Should police officer Darren Wilson be held accountable for the shooting death of unarmed citizen Michael Brown in Ferguson, Missouri, on August 9, 2014?
That the police officer was white and his victim black should make no difference. In a perfect world, it would not matter. In an imperfect world such as ours, however, racism is an effective propaganda tool used by the government and the media to distract us from the real issues.
As a result, the national dialogue about the dangers of militarized, weaponized police officers being trained to act like soldiers on the battlefield, shooting first and asking questions later, has shifted into a largely unspoken debate over race wars, class perceptions and longstanding, deep-seated notions of who deserves our unquestioning loyalty and who does not.
Putting aside our prejudices, however, let’s not overlook the importance of Ferguson and this grand jury verdict. Tasked with determining whether Wilson should stand trial for Brown’s shooting, the grand jury ruled that the police officer will not face charges for the fatal shooting.
After more than a year of negotiations between the United States and Iran, the two sides have failed to reach an agreement by the agreed deadline in July. They have agreed to continue negotiating, but the failure to meet the deadline was clearly not caused by the lack of time.
To understand why the talks have remained deadlocked, it is necessary to review the Obama administration’s stance on diplomacy with Iran in the context of the long US history of favouring “coercive diplomacy” over traditional negotiations in managing conflicts with adversaries.
Reliance on coercive diplomacy is deeply imbedded in the strategic culture of US national security institutions. It has evolved over decades of US military and economic dominance in international politics, which has allowed the United States to avoid genuine diplomacy repeatedly.
Based on that military supremacy, the United States avoided negotiations with its communist adversaries up to the early 1970s, when Henry Kissinger courted China and launched his détente policy with the Soviet Union. But that brief period of serious negotiating came in the wake of political pressures for reducing US military spending and foreign military presence during the long and exhausting US war in Vietnam. It soon gave way to renewed reliance on coercive diplomacy during the Reagan administration.
Breaking: Hagel Out, Assad Next
Washington is abuzz with news that Chuck Hagel is out as President Obama's Secretary of Defense. The Secretary was said to have never meshed with the rest of Obama's foreign policy team, led by National Security Advisor Susan Rice and flanked by US Ambassador to the UN Samantha Power and others. Differences over how to handle the rapidly-escalating US war in Syria and Iraq are said to be the breaking point.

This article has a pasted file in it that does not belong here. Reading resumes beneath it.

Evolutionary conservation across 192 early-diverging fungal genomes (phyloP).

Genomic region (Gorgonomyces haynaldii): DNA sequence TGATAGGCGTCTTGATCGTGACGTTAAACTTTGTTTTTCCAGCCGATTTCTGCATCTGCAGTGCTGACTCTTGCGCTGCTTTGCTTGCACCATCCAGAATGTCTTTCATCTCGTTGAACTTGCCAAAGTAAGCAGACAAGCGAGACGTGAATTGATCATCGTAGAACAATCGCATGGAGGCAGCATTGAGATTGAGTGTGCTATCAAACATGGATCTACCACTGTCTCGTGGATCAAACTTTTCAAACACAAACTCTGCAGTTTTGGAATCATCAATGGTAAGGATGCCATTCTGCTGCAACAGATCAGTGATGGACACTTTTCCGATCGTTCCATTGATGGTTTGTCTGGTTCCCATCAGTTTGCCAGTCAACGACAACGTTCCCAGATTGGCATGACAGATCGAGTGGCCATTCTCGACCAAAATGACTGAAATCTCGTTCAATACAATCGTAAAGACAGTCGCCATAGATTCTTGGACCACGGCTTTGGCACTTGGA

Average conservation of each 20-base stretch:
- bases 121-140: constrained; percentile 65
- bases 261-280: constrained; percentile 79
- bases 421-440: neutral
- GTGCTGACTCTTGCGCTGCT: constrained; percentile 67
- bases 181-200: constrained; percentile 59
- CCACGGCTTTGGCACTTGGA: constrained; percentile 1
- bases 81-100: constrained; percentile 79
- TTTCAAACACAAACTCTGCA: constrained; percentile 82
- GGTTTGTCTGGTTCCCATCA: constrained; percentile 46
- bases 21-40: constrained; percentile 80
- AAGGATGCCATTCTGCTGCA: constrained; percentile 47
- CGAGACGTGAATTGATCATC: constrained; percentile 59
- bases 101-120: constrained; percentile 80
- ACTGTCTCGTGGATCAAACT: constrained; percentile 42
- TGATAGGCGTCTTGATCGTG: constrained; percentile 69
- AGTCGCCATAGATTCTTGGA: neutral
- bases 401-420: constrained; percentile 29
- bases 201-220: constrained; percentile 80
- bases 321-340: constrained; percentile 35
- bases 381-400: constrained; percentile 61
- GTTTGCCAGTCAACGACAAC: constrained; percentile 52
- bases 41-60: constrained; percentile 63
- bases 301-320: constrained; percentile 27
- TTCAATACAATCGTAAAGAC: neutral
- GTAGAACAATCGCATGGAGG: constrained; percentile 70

Obama's Stealth Surge in Afghanistan
It is a pattern for President Obama: posing as a peacemaker who ends the wars of the previous administration, while expanding the US use of force in areas the Bush gang could not have even imagined.
Fmr. Bush National Security Advisor: Start WWIII With Russia!
Stephen Hadley, who served as National Security Advisor to President George W. Bush, believes that the United States should begin delivering lethal military equipment to the US-backed government in Ukraine as that government moves ever-closer to another assault on eastern territories seeking independence.
Dennis Kucinich: Support for War and National Security State is Reason for Democrat Election Losses
Dennis Kucinich, the former Democratic United States House of Representatives member from Ohio and two-time presidential candidate, pins blame for Democrats’ 2014 midterm elections “debacle” on Democrat politicians in the last eight years advancing war and the national security state. Kucinich’s analysis is presented Thursday in a Common Dreams article by Deidre Fulton.
Ed Mullins Returns with More Marijuana Nonsense Talk
With the recent announcement of the particulars of the New York City Police Department policy change intended to reduce marijuana arrests, Sergeants Benevolent Association police union leader Ed Mullins, who previously lamented that reducing marijuana arrests in the city would be “clearly the beginning of the breakdown of a civilized society,” is back with more nonsense talk about marijuana.